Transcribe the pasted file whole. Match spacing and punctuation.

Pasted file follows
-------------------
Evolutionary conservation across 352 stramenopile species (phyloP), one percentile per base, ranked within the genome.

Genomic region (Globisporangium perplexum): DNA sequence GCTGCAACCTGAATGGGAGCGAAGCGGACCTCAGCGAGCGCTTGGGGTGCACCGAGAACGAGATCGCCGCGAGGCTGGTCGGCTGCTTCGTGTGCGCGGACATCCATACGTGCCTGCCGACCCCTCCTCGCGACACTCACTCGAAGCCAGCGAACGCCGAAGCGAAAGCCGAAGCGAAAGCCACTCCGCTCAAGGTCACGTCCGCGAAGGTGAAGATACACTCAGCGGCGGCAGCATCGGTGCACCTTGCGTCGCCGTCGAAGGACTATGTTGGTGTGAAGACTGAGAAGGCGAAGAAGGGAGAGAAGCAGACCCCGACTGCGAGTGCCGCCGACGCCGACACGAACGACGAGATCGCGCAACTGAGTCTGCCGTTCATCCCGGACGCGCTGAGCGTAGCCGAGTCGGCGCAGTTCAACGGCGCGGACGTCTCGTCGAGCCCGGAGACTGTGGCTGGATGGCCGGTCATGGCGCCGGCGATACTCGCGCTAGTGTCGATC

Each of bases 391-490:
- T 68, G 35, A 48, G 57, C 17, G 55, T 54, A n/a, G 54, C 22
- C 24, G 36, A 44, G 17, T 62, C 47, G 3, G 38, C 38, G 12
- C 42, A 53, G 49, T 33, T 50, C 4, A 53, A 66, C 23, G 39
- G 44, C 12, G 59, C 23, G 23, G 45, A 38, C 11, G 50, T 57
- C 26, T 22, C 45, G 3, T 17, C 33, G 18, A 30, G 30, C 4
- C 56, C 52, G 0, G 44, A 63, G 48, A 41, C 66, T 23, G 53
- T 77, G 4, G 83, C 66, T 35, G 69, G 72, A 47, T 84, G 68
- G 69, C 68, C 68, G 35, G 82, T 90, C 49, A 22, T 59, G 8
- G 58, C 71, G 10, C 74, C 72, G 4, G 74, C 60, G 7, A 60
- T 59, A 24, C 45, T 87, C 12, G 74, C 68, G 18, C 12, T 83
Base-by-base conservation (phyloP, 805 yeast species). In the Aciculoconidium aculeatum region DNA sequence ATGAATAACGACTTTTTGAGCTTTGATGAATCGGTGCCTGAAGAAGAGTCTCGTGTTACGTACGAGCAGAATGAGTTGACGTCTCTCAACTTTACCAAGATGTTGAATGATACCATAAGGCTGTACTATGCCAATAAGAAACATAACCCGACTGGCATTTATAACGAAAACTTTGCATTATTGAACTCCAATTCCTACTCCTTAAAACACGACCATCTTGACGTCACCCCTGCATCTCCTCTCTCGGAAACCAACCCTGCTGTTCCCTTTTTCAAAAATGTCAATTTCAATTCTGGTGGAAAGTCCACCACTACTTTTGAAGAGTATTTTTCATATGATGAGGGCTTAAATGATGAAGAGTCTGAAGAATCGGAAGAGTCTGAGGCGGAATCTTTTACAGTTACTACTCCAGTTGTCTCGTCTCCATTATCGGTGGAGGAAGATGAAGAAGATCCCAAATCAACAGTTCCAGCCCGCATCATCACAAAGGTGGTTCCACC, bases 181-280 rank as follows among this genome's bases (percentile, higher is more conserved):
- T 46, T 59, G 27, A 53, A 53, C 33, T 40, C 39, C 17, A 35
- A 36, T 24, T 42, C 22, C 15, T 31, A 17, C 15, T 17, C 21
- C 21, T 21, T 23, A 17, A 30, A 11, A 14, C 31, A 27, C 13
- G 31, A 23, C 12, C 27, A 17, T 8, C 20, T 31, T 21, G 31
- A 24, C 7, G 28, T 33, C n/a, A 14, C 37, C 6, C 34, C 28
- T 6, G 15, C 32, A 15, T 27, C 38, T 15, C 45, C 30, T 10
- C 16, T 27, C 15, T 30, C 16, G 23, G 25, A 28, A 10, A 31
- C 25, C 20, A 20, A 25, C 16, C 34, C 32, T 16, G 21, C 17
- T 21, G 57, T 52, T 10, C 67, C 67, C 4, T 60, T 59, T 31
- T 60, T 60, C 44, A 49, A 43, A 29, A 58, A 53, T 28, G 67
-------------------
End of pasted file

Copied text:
Evolutionary conservation across 352 stramenopile species (phyloP), one percentile per base, ranked within the genome.

Genomic region (Globisporangium perplexum): DNA sequence GCTGCAACCTGAATGGGAGCGAAGCGGACCTCAGCGAGCGCTTGGGGTGCACCGAGAACGAGATCGCCGCGAGGCTGGTCGGCTGCTTCGTGTGCGCGGACATCCATACGTGCCTGCCGACCCCTCCTCGCGACACTCACTCGAAGCCAGCGAACGCCGAAGCGAAAGCCGAAGCGAAAGCCACTCCGCTCAAGGTCACGTCCGCGAAGGTGAAGATACACTCAGCGGCGGCAGCATCGGTGCACCTTGCGTCGCCGTCGAAGGACTATGTTGGTGTGAAGACTGAGAAGGCGAAGAAGGGAGAGAAGCAGACCCCGACTGCGAGTGCCGCCGACGCCGACACGAACGACGAGATCGCGCAACTGAGTCTGCCGTTCATCCCGGACGCGCTGAGCGTAGCCGAGTCGGCGCAGTTCAACGGCGCGGACGTCTCGTCGAGCCCGGAGACTGTGGCTGGATGGCCGGTCATGGCGCCGGCGATACTCGCGCTAGTGTCGATC

Each of bases 391-490:
- T 68, G 35, A 48, G 57, C 17, G 55, T 54, A n/a, G 54, C 22
- C 24, G 36, A 44, G 17, T 62, C 47, G 3, G 38, C 38, G 12
- C 42, A 53, G 49, T 33, T 50, C 4, A 53, A 66, C 23, G 39
- G 44, C 12, G 59, C 23, G 23, G 45, A 38, C 11, G 50, T 57
- C 26, T 22, C 45, G 3, T 17, C 33, G 18, A 30, G 30, C 4
- C 56, C 52, G 0, G 44, A 63, G 48, A 41, C 66, T 23, G 53
- T 77, G 4, G 83, C 66, T 35, G 69, G 72, A 47, T 84, G 68
- G 69, C 68, C 68, G 35, G 82, T 90, C 49, A 22, T 59, G 8
- G 58, C 71, G 10, C 74, C 72, G 4, G 74, C 60, G 7, A 60
- T 59, A 24, C 45, T 87, C 12, G 74, C 68, G 18, C 12, T 83
Base-by-base conservation (phyloP, 805 yeast species). In the Aciculoconidium aculeatum region DNA sequence ATGAATAACGACTTTTTGAGCTTTGATGAATCGGTGCCTGAAGAAGAGTCTCGTGTTACGTACGAGCAGAATGAGTTGACGTCTCTCAACTTTACCAAGATGTTGAATGATACCATAAGGCTGTACTATGCCAATAAGAAACATAACCCGACTGGCATTTATAACGAAAACTTTGCATTATTGAACTCCAATTCCTACTCCTTAAAACACGACCATCTTGACGTCACCCCTGCATCTCCTCTCTCGGAAACCAACCCTGCTGTTCCCTTTTTCAAAAATGTCAATTTCAATTCTGGTGGAAAGTCCACCACTACTTTTGAAGAGTATTTTTCATATGATGAGGGCTTAAATGATGAAGAGTCTGAAGAATCGGAAGAGTCTGAGGCGGAATCTTTTACAGTTACTACTCCAGTTGTCTCGTCTCCATTATCGGTGGAGGAAGATGAAGAAGATCCCAAATCAACAGTTCCAGCCCGCATCATCACAAAGGTGGTTCCACC, bases 181-280 rank as follows among this genome's bases (percentile, higher is more conserved):
- T 46, T 59, G 27, A 53, A 53, C 33, T 40, C 39, C 17, A 35
- A 36, T 24, T 42, C 22, C 15, T 31, A 17, C 15, T 17, C 21
- C 21, T 21, T 23, A 17, A 30, A 11, A 14, C 31, A 27, C 13
- G 31, A 23, C 12, C 27, A 17, T 8, C 20, T 31, T 21, G 31
- A 24, C 7, G 28, T 33, C n/a, A 14, C 37, C 6, C 34, C 28
- T 6, G 15, C 32, A 15, T 27, C 38, T 15, C 45, C 30, T 10
- C 16, T 27, C 15, T 30, C 16, G 23, G 25, A 28, A 10, A 31
- C 25, C 20, A 20, A 25, C 16, C 34, C 32, T 16, G 21, C 17
- T 21, G 57, T 52, T 10, C 67, C 67, C 4, T 60, T 59, T 31
- T 60, T 60, C 44, A 49, A 43, A 29, A 58, A 53, T 28, G 67